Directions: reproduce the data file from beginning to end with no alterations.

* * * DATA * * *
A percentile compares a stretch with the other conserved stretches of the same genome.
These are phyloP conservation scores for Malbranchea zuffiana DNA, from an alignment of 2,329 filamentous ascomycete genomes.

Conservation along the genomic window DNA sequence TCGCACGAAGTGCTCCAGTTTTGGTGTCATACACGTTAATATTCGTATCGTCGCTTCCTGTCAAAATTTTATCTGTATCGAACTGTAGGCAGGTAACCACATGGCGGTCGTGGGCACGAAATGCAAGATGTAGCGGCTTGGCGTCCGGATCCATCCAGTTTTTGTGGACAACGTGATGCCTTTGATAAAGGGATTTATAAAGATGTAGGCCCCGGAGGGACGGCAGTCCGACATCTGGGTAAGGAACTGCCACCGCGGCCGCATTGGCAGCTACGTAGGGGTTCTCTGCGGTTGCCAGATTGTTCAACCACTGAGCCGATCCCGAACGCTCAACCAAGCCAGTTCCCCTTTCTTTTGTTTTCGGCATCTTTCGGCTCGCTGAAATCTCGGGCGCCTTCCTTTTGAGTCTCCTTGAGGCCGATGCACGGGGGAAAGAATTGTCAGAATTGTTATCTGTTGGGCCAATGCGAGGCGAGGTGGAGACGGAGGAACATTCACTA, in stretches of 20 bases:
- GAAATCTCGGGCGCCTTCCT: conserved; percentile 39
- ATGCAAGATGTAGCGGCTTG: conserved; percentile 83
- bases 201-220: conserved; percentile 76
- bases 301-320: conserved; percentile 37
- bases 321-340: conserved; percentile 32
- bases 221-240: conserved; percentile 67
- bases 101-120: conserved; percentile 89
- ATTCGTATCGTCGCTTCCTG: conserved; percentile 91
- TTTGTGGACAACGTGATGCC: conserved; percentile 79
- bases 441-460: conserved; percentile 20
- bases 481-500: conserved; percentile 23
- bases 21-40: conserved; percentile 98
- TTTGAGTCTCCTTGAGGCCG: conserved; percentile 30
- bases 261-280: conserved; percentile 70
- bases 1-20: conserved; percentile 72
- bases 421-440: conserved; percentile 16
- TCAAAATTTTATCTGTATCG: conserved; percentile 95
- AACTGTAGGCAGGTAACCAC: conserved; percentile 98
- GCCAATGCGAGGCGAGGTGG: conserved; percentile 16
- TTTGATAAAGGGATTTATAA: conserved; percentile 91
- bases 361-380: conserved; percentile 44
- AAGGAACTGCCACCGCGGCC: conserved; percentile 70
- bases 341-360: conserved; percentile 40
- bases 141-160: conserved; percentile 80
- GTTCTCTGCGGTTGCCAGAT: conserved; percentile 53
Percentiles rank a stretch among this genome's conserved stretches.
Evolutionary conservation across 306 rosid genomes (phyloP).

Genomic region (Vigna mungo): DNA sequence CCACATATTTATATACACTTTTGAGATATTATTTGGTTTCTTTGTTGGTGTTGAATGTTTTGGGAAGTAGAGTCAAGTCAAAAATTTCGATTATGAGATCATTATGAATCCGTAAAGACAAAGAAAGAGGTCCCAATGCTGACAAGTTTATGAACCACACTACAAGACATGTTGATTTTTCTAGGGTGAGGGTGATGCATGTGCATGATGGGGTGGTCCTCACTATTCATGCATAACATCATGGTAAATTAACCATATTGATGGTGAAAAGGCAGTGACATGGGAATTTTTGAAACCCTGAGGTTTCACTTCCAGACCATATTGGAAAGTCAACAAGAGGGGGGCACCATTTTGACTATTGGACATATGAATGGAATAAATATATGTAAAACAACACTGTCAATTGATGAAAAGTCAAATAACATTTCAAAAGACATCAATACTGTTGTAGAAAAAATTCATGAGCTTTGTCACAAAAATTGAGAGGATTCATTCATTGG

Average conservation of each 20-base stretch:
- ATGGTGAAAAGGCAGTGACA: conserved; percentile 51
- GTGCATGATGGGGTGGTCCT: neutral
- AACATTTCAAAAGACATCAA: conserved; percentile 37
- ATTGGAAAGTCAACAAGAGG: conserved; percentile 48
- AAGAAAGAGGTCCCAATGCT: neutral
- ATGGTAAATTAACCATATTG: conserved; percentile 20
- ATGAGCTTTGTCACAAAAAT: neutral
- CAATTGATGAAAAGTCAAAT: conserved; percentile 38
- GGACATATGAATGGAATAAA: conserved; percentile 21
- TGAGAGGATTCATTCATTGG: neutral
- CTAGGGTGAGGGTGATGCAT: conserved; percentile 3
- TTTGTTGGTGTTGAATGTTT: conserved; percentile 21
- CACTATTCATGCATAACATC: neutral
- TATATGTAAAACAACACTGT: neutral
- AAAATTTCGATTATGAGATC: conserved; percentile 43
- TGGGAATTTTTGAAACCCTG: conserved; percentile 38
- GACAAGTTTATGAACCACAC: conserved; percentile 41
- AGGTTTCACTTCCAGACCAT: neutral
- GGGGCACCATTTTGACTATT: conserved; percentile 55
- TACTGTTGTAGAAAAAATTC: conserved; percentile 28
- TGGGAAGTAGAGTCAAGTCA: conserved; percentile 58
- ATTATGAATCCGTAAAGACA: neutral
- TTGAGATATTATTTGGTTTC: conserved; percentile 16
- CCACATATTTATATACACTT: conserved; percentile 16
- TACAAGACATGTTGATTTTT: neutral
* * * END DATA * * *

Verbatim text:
A percentile compares a stretch with the other conserved stretches of the same genome.
These are phyloP conservation scores for Malbranchea zuffiana DNA, from an alignment of 2,329 filamentous ascomycete genomes.

Conservation along the genomic window DNA sequence TCGCACGAAGTGCTCCAGTTTTGGTGTCATACACGTTAATATTCGTATCGTCGCTTCCTGTCAAAATTTTATCTGTATCGAACTGTAGGCAGGTAACCACATGGCGGTCGTGGGCACGAAATGCAAGATGTAGCGGCTTGGCGTCCGGATCCATCCAGTTTTTGTGGACAACGTGATGCCTTTGATAAAGGGATTTATAAAGATGTAGGCCCCGGAGGGACGGCAGTCCGACATCTGGGTAAGGAACTGCCACCGCGGCCGCATTGGCAGCTACGTAGGGGTTCTCTGCGGTTGCCAGATTGTTCAACCACTGAGCCGATCCCGAACGCTCAACCAAGCCAGTTCCCCTTTCTTTTGTTTTCGGCATCTTTCGGCTCGCTGAAATCTCGGGCGCCTTCCTTTTGAGTCTCCTTGAGGCCGATGCACGGGGGAAAGAATTGTCAGAATTGTTATCTGTTGGGCCAATGCGAGGCGAGGTGGAGACGGAGGAACATTCACTA, in stretches of 20 bases:
- GAAATCTCGGGCGCCTTCCT: conserved; percentile 39
- ATGCAAGATGTAGCGGCTTG: conserved; percentile 83
- bases 201-220: conserved; percentile 76
- bases 301-320: conserved; percentile 37
- bases 321-340: conserved; percentile 32
- bases 221-240: conserved; percentile 67
- bases 101-120: conserved; percentile 89
- ATTCGTATCGTCGCTTCCTG: conserved; percentile 91
- TTTGTGGACAACGTGATGCC: conserved; percentile 79
- bases 441-460: conserved; percentile 20
- bases 481-500: conserved; percentile 23
- bases 21-40: conserved; percentile 98
- TTTGAGTCTCCTTGAGGCCG: conserved; percentile 30
- bases 261-280: conserved; percentile 70
- bases 1-20: conserved; percentile 72
- bases 421-440: conserved; percentile 16
- TCAAAATTTTATCTGTATCG: conserved; percentile 95
- AACTGTAGGCAGGTAACCAC: conserved; percentile 98
- GCCAATGCGAGGCGAGGTGG: conserved; percentile 16
- TTTGATAAAGGGATTTATAA: conserved; percentile 91
- bases 361-380: conserved; percentile 44
- AAGGAACTGCCACCGCGGCC: conserved; percentile 70
- bases 341-360: conserved; percentile 40
- bases 141-160: conserved; percentile 80
- GTTCTCTGCGGTTGCCAGAT: conserved; percentile 53
Percentiles rank a stretch among this genome's conserved stretches.
Evolutionary conservation across 306 rosid genomes (phyloP).

Genomic region (Vigna mungo): DNA sequence CCACATATTTATATACACTTTTGAGATATTATTTGGTTTCTTTGTTGGTGTTGAATGTTTTGGGAAGTAGAGTCAAGTCAAAAATTTCGATTATGAGATCATTATGAATCCGTAAAGACAAAGAAAGAGGTCCCAATGCTGACAAGTTTATGAACCACACTACAAGACATGTTGATTTTTCTAGGGTGAGGGTGATGCATGTGCATGATGGGGTGGTCCTCACTATTCATGCATAACATCATGGTAAATTAACCATATTGATGGTGAAAAGGCAGTGACATGGGAATTTTTGAAACCCTGAGGTTTCACTTCCAGACCATATTGGAAAGTCAACAAGAGGGGGGCACCATTTTGACTATTGGACATATGAATGGAATAAATATATGTAAAACAACACTGTCAATTGATGAAAAGTCAAATAACATTTCAAAAGACATCAATACTGTTGTAGAAAAAATTCATGAGCTTTGTCACAAAAATTGAGAGGATTCATTCATTGG

Average conservation of each 20-base stretch:
- ATGGTGAAAAGGCAGTGACA: conserved; percentile 51
- GTGCATGATGGGGTGGTCCT: neutral
- AACATTTCAAAAGACATCAA: conserved; percentile 37
- ATTGGAAAGTCAACAAGAGG: conserved; percentile 48
- AAGAAAGAGGTCCCAATGCT: neutral
- ATGGTAAATTAACCATATTG: conserved; percentile 20
- ATGAGCTTTGTCACAAAAAT: neutral
- CAATTGATGAAAAGTCAAAT: conserved; percentile 38
- GGACATATGAATGGAATAAA: conserved; percentile 21
- TGAGAGGATTCATTCATTGG: neutral
- CTAGGGTGAGGGTGATGCAT: conserved; percentile 3
- TTTGTTGGTGTTGAATGTTT: conserved; percentile 21
- CACTATTCATGCATAACATC: neutral
- TATATGTAAAACAACACTGT: neutral
- AAAATTTCGATTATGAGATC: conserved; percentile 43
- TGGGAATTTTTGAAACCCTG: conserved; percentile 38
- GACAAGTTTATGAACCACAC: conserved; percentile 41
- AGGTTTCACTTCCAGACCAT: neutral
- GGGGCACCATTTTGACTATT: conserved; percentile 55
- TACTGTTGTAGAAAAAATTC: conserved; percentile 28
- TGGGAAGTAGAGTCAAGTCA: conserved; percentile 58
- ATTATGAATCCGTAAAGACA: neutral
- TTGAGATATTATTTGGTTTC: conserved; percentile 16
- CCACATATTTATATACACTT: conserved; percentile 16
- TACAAGACATGTTGATTTTT: neutral